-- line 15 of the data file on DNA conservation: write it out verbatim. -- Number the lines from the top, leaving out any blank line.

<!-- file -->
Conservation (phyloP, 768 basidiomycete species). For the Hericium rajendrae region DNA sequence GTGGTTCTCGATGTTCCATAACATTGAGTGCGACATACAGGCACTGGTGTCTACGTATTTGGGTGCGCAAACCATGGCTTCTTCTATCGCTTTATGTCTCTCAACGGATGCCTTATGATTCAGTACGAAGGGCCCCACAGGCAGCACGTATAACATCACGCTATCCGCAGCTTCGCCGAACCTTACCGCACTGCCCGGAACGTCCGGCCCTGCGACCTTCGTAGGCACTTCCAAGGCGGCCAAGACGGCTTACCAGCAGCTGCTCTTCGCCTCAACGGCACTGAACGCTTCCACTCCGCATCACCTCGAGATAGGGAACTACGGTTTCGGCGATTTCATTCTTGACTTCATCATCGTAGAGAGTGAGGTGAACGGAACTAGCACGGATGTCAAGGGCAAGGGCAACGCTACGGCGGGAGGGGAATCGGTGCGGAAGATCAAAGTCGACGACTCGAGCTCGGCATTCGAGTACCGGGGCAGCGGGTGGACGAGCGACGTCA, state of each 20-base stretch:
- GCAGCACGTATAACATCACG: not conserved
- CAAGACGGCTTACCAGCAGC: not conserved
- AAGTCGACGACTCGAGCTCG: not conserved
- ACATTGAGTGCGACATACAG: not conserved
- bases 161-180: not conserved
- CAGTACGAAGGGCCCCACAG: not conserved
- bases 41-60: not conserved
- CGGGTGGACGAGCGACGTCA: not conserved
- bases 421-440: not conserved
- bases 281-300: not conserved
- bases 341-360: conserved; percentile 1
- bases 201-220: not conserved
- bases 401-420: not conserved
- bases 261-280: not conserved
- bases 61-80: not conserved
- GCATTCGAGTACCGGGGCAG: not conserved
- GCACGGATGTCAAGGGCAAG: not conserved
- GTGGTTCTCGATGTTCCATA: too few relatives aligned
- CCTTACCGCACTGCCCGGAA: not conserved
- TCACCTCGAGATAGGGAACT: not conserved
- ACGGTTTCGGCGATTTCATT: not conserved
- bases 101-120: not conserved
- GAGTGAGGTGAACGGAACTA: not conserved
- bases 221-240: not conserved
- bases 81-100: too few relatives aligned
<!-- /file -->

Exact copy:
- bases 261-280: not conserved